One more great Swinburne poem before I give up on him for now, “Ave Atque Vale,” his 1868 elegy for one of his favorite poets, Charles Baudelaire, who had died in 1867. How will Cecil Lang help me with this one? “It will be read with pleasure by any reasonably well-informed person, but the choicest appreciation is reserved for those who can take the elegiac tradition for granted and whose pulses beat, like Swinburne’s own, with the poetry of Aeschylus, Dante, and Baudelaire” (The Pre-Raphaelites and Their Circle, 517). And people say academic writing has no personality.
The title, from poem 101 of Catullus, is something like “Hail and Farewell.” Horace Gregory’s translation of Catullus ends:
I shall perform an ancient ritual over your remains, weeping,
(this plate of lentils for dead men to feast upon, wet with my tears)
O brother, here’s my greeting: here’s my hand forever welcoming you
and I forever saying: good-bye, good-bye.
Loose, but accurate. I mean it describes Swinburne’s poem well, although not, obviously, his language. The Roman lentils are replaced with flowers – of evil!
Hast thou found any likeness for thy vision?
O gardener of strange flowers, what bud, what bloom,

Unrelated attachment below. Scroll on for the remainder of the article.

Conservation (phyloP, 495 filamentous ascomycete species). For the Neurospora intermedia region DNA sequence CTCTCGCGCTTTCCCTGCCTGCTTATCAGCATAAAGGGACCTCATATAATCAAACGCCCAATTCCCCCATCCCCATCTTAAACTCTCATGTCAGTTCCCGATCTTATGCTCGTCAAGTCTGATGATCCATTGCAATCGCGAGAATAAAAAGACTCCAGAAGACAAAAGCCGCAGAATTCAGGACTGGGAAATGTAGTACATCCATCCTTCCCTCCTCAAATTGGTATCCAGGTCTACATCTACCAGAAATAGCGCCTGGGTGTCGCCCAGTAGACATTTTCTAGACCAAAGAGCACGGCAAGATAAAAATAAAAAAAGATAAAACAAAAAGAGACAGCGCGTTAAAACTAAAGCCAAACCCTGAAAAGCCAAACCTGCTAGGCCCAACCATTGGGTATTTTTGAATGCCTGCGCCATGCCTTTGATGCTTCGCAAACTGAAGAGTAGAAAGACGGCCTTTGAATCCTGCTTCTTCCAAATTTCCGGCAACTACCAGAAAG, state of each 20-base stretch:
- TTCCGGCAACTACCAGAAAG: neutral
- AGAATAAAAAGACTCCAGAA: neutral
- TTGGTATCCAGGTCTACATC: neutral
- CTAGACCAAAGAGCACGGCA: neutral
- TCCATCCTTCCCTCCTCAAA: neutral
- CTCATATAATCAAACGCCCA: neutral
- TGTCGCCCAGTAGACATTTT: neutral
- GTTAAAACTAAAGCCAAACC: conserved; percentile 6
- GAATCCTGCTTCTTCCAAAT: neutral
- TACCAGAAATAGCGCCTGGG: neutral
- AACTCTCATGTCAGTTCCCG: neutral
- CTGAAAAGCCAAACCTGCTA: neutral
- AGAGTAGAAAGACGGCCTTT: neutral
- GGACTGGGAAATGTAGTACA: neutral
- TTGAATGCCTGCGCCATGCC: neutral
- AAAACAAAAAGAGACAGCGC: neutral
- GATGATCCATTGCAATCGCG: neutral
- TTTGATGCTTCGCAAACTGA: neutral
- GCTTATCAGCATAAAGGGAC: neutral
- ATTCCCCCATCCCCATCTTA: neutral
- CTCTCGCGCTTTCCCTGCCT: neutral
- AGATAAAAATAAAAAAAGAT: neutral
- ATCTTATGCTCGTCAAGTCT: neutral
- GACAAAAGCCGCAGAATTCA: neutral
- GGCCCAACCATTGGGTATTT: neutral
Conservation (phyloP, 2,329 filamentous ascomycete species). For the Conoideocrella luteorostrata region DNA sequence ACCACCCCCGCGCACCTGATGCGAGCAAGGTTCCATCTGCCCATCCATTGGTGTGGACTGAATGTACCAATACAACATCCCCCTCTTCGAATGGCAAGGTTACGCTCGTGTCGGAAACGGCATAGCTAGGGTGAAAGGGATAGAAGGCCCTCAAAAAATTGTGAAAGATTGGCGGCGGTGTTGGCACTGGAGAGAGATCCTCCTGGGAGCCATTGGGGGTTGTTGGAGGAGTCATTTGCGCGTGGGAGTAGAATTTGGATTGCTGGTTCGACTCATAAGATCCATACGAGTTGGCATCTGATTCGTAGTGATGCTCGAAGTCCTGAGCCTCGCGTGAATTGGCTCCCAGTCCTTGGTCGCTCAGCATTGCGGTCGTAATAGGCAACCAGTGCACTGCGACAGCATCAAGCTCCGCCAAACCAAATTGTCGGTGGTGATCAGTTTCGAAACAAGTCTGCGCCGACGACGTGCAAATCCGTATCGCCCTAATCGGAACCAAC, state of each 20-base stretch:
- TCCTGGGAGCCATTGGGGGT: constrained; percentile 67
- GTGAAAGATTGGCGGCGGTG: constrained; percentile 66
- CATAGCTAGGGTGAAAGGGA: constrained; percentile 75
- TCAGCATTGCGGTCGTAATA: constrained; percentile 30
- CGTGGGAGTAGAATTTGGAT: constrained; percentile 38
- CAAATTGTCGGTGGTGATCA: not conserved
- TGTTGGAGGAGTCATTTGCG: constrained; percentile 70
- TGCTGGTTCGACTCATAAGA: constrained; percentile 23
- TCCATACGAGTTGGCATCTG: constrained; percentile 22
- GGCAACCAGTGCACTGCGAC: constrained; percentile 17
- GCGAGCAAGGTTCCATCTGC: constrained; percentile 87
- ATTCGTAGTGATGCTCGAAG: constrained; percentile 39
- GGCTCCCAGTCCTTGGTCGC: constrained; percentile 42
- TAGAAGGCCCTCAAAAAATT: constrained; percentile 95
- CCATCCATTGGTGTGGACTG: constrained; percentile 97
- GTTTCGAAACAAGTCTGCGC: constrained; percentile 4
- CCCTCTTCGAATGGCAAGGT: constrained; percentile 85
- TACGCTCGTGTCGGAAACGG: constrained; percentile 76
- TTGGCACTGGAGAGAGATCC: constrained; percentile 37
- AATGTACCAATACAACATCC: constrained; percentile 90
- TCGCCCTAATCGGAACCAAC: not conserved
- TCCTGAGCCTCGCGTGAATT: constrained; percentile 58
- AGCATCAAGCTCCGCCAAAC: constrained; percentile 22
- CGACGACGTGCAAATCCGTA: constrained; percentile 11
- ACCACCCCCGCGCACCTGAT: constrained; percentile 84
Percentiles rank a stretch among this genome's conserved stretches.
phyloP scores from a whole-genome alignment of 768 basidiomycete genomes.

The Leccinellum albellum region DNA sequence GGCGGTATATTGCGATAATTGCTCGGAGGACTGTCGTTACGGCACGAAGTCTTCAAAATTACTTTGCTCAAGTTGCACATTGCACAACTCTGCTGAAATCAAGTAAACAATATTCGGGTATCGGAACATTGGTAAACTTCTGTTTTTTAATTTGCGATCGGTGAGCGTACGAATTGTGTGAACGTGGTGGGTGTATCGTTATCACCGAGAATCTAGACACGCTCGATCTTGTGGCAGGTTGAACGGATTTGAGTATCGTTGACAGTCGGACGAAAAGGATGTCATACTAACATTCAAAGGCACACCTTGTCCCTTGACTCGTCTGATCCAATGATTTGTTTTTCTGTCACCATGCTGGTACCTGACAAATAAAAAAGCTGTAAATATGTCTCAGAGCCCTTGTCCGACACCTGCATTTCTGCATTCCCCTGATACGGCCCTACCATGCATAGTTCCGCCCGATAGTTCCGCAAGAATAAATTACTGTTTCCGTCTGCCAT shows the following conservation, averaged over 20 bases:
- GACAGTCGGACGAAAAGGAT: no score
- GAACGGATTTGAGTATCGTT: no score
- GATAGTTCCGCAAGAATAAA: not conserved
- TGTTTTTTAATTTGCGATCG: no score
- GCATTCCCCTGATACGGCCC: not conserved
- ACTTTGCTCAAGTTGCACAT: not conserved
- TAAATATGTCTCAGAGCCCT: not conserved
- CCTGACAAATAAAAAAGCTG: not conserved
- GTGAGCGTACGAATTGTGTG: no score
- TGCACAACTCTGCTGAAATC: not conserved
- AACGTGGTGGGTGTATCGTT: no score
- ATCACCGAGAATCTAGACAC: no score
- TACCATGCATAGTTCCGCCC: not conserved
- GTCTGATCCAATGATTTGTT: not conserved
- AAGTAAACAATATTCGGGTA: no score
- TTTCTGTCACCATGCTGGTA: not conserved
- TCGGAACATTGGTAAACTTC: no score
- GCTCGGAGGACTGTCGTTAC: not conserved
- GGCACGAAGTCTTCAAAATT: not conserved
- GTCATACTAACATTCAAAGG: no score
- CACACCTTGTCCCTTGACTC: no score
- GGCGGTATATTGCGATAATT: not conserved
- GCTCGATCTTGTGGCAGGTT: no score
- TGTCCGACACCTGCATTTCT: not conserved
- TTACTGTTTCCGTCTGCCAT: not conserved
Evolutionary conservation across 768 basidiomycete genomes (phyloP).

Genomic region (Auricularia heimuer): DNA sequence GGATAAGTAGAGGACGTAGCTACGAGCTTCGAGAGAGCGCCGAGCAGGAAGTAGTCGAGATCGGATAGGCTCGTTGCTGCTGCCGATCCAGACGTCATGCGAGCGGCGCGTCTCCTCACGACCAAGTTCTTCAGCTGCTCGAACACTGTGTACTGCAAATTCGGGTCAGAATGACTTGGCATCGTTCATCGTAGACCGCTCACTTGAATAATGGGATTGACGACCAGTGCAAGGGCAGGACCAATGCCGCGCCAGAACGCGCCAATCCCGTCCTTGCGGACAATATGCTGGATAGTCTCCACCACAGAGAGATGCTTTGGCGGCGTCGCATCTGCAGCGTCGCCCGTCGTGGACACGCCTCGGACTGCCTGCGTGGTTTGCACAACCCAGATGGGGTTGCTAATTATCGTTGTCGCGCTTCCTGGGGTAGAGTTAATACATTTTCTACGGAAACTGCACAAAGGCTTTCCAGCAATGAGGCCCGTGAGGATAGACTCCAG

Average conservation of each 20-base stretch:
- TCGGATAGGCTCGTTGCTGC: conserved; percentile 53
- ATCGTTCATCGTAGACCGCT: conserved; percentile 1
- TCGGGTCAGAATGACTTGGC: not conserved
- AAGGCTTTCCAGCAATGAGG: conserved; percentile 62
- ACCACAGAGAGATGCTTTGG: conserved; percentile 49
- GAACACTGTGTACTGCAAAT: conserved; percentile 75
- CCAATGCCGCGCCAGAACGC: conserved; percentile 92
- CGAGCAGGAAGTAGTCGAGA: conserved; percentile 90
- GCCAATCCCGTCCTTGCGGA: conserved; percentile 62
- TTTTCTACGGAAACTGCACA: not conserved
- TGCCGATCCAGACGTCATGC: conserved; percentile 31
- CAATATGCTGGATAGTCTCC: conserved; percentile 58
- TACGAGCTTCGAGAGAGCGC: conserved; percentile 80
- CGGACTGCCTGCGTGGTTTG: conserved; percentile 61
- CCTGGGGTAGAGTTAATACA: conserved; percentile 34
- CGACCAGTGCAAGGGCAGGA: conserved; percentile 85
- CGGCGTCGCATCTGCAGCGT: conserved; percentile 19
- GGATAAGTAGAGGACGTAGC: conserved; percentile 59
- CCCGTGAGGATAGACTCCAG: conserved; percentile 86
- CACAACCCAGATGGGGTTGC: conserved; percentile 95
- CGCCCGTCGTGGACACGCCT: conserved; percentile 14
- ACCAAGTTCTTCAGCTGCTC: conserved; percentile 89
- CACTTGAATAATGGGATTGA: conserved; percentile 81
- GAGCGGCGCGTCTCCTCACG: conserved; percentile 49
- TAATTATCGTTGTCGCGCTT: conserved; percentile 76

Hast thou found sown, what gathered in the gloom?
What of despair, of rapture, of derision,
What of life is there, what of ill or good?
Are the fruits grey like dust or bright like blood?
Does the dim ground grow any seed of ours,
The faint fields quicken any terrene root,
In low lands where the sun and moon are mute
And all the stars keep silence? Are there flowers
At all, or any fruit? (Stanza VII)
The conceit that fills most of the poem’s eighteen stanzas is simple enough. Swinburne is directly addressing the dead Baudelaire, assuming that he is in the Greek underworld. What do you see there, Charles, the first line above asks? Any poetry? “Are there flowers \ At all” – that is a sad line.
The usual Swinburne stuff recurs: Proserpine, the sea, Tannhauser (I did not write about Swinburne’s bizarre Tannhauser poem), an entire stanza about Sappho (“the supreme head of song”). The flowers and fruits are something different, imported from Baudelaire’s poetry:
Sleep; and if life was bitter to thee, pardon,
If sweet, give thanks; thou hast no more to live;
And to give thanks is good, and to forgive.
Out of the mystic and the mournful garden
Where all day through thine hands in barren braid
Wove the sick flowers of secrecy and shade,
Green buds of sorrow and sin, and remnants grey,
Sweet-smelling, pale with poison, sanguine-hearted,
Passions that sprang from sleep and thoughts that started,
Shall death not bring us all as thee one day
Among the days departed? (Stanza XVII)
The description of Baudelaire’s poems – his flowers – could well be about Swinburne’s own verse. A wonderful poem.